N. Y., to teach. Miss Cressy resigned and Miss Louisa Crane assisted with primary
(Now) Mrs. Charles E. Wortman.
P. S. — I herewith add a bit of Dover history. The late Charles B. Crane received
the very first freight sent to Dover via Morris and Essex R. R. It was a consign-
ment of leather from Jacob T. Garthwaite of Newark, N. J., and as there w-as no
station at Dover, was locked in the corncrib of Mr. Wm. Ford.
An item of information about another Dover school teacher has
strayed my way. Mrs. Josephine Peck of Michigan, a member of the
Hurd family, related to the Byrams, has written that when she was a
school girl, attending school in the Birch building, she went on the ice on
Ford Pond one day and fell in up to her neck. Her teacher hurried to the
pond and saved her life. He afterwards gave her a present of a book which
she still treasures up. This happened about 1847-8. The teacher's name was
Mr. Lefevre Overton.
Mrs. Phebe H. De Hart, of Bloomfield, N. J., July 16, 1913:
I called on her at her home and spent the morning. She said her
memory was failing and would not attempt to answer some of the ques-
tions which I asked.
She remembered Phebe Berry, who, when a little girl, was in her
Sunday school class. Mrs. De Hart herself remembered going to Sunday
school in "a brick building," in Dover. She remembered Peter Hoagland
and his family, and Mr. Wyckoff, the first Presbyterian minister.
When asked about the religious meetings in the barn of the Daniel
Lawrence house, a mile or two beyond the Mt. Fern church on the Chester
road, she remembered distinctly attending such meetings in the big stone
barn belonging to this house. Mr. Sherman, a circuit preacher of the
Methodist church, would come around two or three times a year. When
he arrived in the neighborhood he would go to the school house and an-
nounce to the school that he would preach at such a time. Then the chil-
dren would carry the news home to their parents and the people would
all turn out and attend the preaching service. The preaching service was
held in the school house, apparently, and some other religious service in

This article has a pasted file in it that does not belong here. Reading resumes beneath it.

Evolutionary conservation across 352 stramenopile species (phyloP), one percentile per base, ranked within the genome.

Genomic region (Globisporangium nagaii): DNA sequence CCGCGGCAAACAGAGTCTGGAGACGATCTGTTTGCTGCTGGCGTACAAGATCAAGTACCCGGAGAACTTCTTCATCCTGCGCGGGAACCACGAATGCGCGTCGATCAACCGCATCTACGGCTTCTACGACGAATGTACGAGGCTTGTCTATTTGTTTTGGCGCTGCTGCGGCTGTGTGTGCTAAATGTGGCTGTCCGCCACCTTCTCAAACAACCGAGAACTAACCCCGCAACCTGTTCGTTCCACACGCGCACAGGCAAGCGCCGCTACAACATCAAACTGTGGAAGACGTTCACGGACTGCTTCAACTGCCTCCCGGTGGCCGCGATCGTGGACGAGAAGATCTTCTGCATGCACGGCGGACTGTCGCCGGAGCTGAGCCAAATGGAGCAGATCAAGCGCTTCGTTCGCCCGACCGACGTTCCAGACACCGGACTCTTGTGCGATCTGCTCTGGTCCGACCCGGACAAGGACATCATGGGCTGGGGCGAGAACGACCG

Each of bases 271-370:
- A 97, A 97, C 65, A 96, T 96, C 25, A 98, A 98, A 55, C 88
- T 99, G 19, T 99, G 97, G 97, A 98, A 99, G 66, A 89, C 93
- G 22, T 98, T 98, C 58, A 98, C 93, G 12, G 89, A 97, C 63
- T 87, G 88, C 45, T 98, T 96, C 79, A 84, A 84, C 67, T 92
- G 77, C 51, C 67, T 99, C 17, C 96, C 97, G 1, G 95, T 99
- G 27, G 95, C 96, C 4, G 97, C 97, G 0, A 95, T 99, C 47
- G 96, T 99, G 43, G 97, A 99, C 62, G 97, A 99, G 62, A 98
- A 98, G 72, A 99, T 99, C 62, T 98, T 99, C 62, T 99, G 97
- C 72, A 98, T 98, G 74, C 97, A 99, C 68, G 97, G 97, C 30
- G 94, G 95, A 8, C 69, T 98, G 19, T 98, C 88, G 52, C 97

the big barn, according to Mrs. De Hart. "Oh, how the people loved Mr.
Sherman and loved to hear him preach !"
Mr. I. W. Searing, of Dover, says that his parents first met and got
acquainted at these meetings in the big barn.
Mrs. De Hart used to visit at the Chrystal home, and at the Abijah
Abbott home on the Rockaway road. She attended church at first in
Rockaway, under Barnabas King. She is a petite old lady of dignified
362 NEW JERSEY
and gracious manners and her eyesight is failing, so that she sits with
closed eyes most of the time, but her hearing is very good. When I asked
if she remembered "Billy Ford," as I have heard him spoken of, she re-
plied with great gravity that she was indeed acquainted with "William
Ford." She was quite deliberate and wished to take time to think, and
would not let me go until I had finally stayed to lunch. She had not heard
so much about Dover in a long while and was very much pleased to have
any one talk to her about the scenes of her childhood days. Having
studied the subject so long I was able to ask questions and talk as if I
had lived in Dover since 1800, almost. "In those days did the ladies dress
up much in fine dresses when they went to church?" "I guess they did,
the best they could. They had dresses of silk and satin and so on." "Did
they have fine weddings in those days?" "Yes, they did." She was mar-